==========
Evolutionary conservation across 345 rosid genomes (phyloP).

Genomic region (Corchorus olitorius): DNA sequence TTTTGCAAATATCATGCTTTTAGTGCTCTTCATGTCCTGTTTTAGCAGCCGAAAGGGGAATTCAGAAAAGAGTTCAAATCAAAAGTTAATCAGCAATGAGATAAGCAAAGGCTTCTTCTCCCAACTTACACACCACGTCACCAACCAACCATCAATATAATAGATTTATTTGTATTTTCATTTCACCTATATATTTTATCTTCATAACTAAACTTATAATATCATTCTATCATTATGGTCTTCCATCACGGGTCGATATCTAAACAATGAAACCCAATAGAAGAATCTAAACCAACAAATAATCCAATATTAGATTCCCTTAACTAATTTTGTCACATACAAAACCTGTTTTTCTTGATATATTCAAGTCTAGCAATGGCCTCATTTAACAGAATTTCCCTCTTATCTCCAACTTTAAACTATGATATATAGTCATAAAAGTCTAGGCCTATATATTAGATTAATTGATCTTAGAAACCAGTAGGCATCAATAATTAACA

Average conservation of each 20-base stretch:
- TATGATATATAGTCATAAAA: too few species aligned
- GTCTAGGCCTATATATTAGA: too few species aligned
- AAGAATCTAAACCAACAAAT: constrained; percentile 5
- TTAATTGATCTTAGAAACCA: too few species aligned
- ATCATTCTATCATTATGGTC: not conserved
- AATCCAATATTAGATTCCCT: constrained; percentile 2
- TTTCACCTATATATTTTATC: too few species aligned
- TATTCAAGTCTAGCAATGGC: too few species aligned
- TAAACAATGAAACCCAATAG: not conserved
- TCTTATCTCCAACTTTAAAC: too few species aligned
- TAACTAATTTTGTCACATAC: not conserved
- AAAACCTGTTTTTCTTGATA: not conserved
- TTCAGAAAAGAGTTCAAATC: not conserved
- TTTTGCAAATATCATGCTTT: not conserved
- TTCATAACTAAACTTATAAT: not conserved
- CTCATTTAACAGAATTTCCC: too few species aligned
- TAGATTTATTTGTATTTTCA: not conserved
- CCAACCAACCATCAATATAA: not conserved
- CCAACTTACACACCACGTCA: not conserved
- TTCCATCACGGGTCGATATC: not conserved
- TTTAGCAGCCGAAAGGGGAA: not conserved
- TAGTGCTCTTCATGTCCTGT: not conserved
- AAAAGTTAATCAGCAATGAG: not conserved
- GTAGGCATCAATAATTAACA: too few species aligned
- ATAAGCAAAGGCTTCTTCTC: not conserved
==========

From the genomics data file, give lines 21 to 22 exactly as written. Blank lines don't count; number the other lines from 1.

- CCAACCAACCATCAATATAA: not conserved
- CCAACTTACACACCACGTCA: not conserved